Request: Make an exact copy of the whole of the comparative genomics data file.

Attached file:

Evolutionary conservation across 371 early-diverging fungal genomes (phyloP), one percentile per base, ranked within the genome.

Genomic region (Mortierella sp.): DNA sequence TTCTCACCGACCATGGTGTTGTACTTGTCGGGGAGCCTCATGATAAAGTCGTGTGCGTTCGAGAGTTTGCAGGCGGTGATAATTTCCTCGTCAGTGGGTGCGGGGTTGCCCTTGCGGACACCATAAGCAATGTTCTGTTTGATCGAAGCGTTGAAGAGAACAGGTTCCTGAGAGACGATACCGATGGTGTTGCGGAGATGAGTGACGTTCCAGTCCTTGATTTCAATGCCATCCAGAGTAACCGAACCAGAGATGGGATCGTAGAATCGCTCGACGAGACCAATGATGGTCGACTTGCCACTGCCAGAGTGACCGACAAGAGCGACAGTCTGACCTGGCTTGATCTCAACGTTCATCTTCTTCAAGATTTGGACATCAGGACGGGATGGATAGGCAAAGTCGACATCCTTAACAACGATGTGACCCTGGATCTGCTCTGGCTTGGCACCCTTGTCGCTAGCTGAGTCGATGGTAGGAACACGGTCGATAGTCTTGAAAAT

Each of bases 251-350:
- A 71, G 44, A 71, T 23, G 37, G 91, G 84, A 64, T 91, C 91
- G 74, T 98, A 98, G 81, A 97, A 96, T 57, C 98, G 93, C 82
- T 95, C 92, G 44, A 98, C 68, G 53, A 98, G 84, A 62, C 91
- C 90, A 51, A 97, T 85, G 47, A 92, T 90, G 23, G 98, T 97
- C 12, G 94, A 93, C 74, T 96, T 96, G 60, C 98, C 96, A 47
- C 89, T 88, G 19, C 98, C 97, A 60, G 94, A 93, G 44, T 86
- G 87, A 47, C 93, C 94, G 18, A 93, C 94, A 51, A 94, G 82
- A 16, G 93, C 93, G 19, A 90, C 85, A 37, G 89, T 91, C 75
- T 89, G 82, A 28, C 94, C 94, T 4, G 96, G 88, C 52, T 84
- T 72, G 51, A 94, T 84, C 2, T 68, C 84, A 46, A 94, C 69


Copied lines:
Evolutionary conservation across 371 early-diverging fungal genomes (phyloP), one percentile per base, ranked within the genome.

Genomic region (Mortierella sp.): DNA sequence TTCTCACCGACCATGGTGTTGTACTTGTCGGGGAGCCTCATGATAAAGTCGTGTGCGTTCGAGAGTTTGCAGGCGGTGATAATTTCCTCGTCAGTGGGTGCGGGGTTGCCCTTGCGGACACCATAAGCAATGTTCTGTTTGATCGAAGCGTTGAAGAGAACAGGTTCCTGAGAGACGATACCGATGGTGTTGCGGAGATGAGTGACGTTCCAGTCCTTGATTTCAATGCCATCCAGAGTAACCGAACCAGAGATGGGATCGTAGAATCGCTCGACGAGACCAATGATGGTCGACTTGCCACTGCCAGAGTGACCGACAAGAGCGACAGTCTGACCTGGCTTGATCTCAACGTTCATCTTCTTCAAGATTTGGACATCAGGACGGGATGGATAGGCAAAGTCGACATCCTTAACAACGATGTGACCCTGGATCTGCTCTGGCTTGGCACCCTTGTCGCTAGCTGAGTCGATGGTAGGAACACGGTCGATAGTCTTGAAAAT

Each of bases 251-350:
- A 71, G 44, A 71, T 23, G 37, G 91, G 84, A 64, T 91, C 91
- G 74, T 98, A 98, G 81, A 97, A 96, T 57, C 98, G 93, C 82
- T 95, C 92, G 44, A 98, C 68, G 53, A 98, G 84, A 62, C 91
- C 90, A 51, A 97, T 85, G 47, A 92, T 90, G 23, G 98, T 97
- C 12, G 94, A 93, C 74, T 96, T 96, G 60, C 98, C 96, A 47
- C 89, T 88, G 19, C 98, C 97, A 60, G 94, A 93, G 44, T 86
- G 87, A 47, C 93, C 94, G 18, A 93, C 94, A 51, A 94, G 82
- A 16, G 93, C 93, G 19, A 90, C 85, A 37, G 89, T 91, C 75
- T 89, G 82, A 28, C 94, C 94, T 4, G 96, G 88, C 52, T 84
- T 72, G 51, A 94, T 84, C 2, T 68, C 84, A 46, A 94, C 69